Things Fall Apart – Chinua Achebe

This month’s book group read was Things Fall Apart by Chinua Achebe. I read the slim volume quite a few weeks ago now so I was glad of the discussion in the local pub’s ‘snug’, to refresh my flaky memory of the finer details before writing this post.

This modern classic has been collecting dust on my TBR pile for a shameful amount of time as from all the reviews I’d encountered, I knew it would be an uncomfortable read. However, Achebe has been called ‘the founding father of the African novel in English’ (The Guardian) so I knew it was an important novel and would, no doubt, have a powerful impact on me.

From the very first page I enjoyed the telling of this simple fable. Achebe writes about a young man, Okonkwo, who works hard to support his family after his father, a man considered lazy, leaves him and his family unprovided for. Over time, Okonkwo begins to establish himself and when he wins a wrestling competition, his reputation as a fierce warrior spreads across West Africa. His hard work and physical strength see him rise in status within the village and he begins to enjoy the prosperity and respect that he has worked so hard to achieve, against the odds.

When he accidentally kills a neighbour, local custom requires that he is exiled to his mother’s village for a period of seven years. During that time things change in his village. Missionaries arrive, followed closely by colonial governors, and while they are initially mistrusted, they gradually win the trust of enough villagers to tip the balance of power in the community. By the time Okonkwo returns from exile, his village has changed irrevocably and his position of power in it has evaporated. As a proud man, Okonkwo refuses to bow down to this new authority and the novel ends in tragedy. 

The life of the village evoked in the first part of the novel has a sense of timelessness about it. There is a strong sense of everyone knowing their place, respecting the local customs and honouring the local gods.
I’m aware how easy it is to see flaws in customs and cultural practices that are ‘other’, while remaining blinded by familiarity to the glaring injustices of our own, and it is with that said that I found certain aspects of the life described uncomfortable, such as the gender inequality and superstitions such as killing twins at birth due to the fear of evil spirits. Achebe does not capture some Utopian idyll, he is unsentimental in his evocation of pre-colonial West Africa. For example, the men might hold the power in the village, but Achebe shows how the masculinity all the men must aspire to is oppressively limited and therefore limiting in scope.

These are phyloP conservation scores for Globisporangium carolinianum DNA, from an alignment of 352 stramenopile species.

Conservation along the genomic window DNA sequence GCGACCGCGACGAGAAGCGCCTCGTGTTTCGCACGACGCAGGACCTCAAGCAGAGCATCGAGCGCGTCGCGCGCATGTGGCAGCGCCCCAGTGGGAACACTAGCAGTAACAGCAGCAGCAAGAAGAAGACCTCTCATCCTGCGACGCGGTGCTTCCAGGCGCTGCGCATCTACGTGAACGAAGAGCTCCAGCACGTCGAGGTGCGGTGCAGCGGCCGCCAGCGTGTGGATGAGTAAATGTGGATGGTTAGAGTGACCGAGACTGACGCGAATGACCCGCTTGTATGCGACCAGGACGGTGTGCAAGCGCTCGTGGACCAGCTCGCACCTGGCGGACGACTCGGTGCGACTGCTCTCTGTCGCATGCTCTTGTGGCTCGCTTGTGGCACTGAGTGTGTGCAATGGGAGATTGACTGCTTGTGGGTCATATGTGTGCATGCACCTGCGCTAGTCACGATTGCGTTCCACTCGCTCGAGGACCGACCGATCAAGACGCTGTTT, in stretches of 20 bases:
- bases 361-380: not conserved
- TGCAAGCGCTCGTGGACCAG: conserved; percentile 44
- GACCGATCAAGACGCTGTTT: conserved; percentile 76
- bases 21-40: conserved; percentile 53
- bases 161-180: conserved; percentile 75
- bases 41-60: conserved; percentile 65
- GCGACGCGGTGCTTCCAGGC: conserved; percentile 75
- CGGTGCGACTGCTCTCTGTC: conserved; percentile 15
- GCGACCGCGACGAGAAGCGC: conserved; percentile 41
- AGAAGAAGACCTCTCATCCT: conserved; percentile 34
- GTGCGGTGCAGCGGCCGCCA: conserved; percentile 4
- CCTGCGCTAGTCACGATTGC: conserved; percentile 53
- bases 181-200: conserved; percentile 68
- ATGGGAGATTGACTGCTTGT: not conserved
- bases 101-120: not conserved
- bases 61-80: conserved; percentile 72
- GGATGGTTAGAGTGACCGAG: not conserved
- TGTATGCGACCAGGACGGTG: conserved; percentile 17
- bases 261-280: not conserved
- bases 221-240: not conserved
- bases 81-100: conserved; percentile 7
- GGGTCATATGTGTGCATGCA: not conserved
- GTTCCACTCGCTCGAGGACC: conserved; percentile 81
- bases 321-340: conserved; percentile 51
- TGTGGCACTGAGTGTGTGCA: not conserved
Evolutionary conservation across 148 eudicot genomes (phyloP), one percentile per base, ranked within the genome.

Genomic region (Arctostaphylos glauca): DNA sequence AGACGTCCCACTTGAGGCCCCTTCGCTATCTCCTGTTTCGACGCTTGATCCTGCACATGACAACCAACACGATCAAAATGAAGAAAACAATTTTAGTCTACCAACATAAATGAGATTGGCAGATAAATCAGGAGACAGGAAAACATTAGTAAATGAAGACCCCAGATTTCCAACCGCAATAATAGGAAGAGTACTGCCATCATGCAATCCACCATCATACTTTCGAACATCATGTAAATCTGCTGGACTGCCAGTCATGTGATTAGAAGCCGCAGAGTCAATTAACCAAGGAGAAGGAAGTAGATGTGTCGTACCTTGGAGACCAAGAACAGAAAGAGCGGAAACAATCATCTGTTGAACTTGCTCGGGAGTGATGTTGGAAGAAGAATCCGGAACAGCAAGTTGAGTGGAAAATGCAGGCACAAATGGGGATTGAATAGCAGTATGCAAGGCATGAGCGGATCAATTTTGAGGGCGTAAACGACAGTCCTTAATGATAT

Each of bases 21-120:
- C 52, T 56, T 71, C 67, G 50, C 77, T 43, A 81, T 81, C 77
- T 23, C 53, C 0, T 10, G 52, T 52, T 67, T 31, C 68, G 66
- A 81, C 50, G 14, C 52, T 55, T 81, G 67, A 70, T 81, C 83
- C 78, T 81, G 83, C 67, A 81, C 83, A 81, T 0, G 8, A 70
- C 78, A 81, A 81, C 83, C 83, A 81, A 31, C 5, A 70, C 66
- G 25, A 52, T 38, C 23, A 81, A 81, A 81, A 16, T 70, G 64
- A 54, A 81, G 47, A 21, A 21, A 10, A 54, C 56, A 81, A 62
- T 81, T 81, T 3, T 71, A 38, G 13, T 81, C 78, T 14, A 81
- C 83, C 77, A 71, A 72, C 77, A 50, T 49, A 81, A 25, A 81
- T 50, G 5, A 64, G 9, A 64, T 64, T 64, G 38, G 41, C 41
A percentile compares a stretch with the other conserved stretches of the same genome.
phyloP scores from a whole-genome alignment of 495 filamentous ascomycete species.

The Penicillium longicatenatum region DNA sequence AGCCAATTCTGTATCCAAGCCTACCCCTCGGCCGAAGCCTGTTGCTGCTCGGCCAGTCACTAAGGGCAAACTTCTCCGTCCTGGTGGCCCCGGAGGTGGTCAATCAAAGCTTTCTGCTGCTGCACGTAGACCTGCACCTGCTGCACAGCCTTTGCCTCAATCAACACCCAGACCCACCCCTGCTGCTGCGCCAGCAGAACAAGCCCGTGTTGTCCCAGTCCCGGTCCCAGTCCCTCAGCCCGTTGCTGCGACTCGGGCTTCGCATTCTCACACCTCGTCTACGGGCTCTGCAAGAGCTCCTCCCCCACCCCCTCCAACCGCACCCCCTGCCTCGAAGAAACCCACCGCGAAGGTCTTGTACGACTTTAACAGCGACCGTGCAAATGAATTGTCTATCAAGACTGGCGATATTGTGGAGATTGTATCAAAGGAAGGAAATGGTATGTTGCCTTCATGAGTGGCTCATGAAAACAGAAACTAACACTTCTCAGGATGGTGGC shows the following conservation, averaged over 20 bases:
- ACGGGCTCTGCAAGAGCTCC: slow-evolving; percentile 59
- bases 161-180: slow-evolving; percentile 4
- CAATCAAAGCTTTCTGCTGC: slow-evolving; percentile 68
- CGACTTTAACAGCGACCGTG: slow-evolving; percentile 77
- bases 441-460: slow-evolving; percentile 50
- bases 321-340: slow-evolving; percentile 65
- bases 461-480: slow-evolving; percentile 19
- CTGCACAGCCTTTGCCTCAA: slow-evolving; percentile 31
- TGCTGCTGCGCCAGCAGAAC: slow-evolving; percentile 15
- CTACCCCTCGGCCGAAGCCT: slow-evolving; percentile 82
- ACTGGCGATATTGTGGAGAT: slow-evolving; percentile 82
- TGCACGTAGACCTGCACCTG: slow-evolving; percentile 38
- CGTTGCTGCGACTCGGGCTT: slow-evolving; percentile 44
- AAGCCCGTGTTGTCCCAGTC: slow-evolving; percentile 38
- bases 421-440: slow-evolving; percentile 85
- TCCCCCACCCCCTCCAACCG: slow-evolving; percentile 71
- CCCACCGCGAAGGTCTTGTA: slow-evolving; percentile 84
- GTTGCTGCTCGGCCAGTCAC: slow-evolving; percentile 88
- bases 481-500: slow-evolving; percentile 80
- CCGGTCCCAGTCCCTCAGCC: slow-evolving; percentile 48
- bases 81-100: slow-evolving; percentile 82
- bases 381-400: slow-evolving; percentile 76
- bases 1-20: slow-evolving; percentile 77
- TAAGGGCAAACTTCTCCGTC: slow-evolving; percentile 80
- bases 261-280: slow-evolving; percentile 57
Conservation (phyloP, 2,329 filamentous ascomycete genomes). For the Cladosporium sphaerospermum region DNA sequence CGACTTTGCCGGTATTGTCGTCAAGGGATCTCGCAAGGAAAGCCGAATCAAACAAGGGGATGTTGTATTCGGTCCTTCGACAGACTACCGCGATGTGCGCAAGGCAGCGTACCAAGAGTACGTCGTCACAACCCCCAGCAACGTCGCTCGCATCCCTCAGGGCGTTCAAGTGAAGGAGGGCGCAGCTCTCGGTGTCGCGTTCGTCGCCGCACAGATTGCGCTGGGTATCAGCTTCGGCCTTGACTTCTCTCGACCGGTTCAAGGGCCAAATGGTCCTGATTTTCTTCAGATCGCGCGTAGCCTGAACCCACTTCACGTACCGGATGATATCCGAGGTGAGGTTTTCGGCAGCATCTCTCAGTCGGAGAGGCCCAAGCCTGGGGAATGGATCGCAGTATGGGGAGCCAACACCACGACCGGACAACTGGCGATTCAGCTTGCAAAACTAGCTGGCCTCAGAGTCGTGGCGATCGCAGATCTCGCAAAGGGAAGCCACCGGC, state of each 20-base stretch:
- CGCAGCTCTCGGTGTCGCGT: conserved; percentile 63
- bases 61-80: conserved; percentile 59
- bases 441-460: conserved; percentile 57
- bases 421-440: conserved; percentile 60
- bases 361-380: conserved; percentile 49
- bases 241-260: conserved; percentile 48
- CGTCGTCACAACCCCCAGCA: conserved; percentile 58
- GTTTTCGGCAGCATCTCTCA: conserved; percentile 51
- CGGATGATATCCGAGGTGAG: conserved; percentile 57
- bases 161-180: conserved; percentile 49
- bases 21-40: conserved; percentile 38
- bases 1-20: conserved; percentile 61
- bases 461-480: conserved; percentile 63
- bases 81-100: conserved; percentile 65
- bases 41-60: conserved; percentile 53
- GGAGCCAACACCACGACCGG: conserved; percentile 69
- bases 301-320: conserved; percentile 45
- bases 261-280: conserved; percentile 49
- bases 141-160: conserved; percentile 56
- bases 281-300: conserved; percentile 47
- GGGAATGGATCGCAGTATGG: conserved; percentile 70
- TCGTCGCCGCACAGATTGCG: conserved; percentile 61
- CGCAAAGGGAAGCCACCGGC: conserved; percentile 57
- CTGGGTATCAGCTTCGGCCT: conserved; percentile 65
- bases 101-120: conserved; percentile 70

If anything, Achebe’s ‘warts and all’ rendering of this West African village makes it feel very real, so that when the missionaries come, closely followed by the governors, imposing new cultural and religious practices and eradicating the ancient ones that had held this community for generations, it is all the more devastating. More so, as we know that this same cultural homogenization has happened to so many rich and unique communities across the globe. The despicable arrogance that fuelled such Colonial pursuit is encapsulated at the very end of the novel by the Commissioner. When confronted by Okonkwo’s tragic demise, all he can see is how he can exploit it. 

In the many years in which he had toiled to bring civilization to different parts of Africa he had learnt a number of things. One of them was that a District Commissioner must never attend to such undignified details as cutting down a dead man from the tree. Such attention would give the natives a poor opinion of him. In the book which he planned to write he would stress that point. As he walked back to the court he thought about that book. Every day brought him some new material. The story of this man…would make interesting reading. One could almost write a whole chapter on him. Perhaps not a whole chapter but a reasonable paragraph, at any rate. There was so much else to include, and one must be firm in cutting out details. He had already chosen the title of the book, after much thought: The Pacification of the Primitive Tribes of the Lower Niger.

The simple truthfulness of Achebe’s prose, the novel’s brevity and its abrupt and shocking denouement all contribute to the raw power of the book. I have no doubt that this damning fable about the impact of Colonialism will stay with me for a long time to come. 

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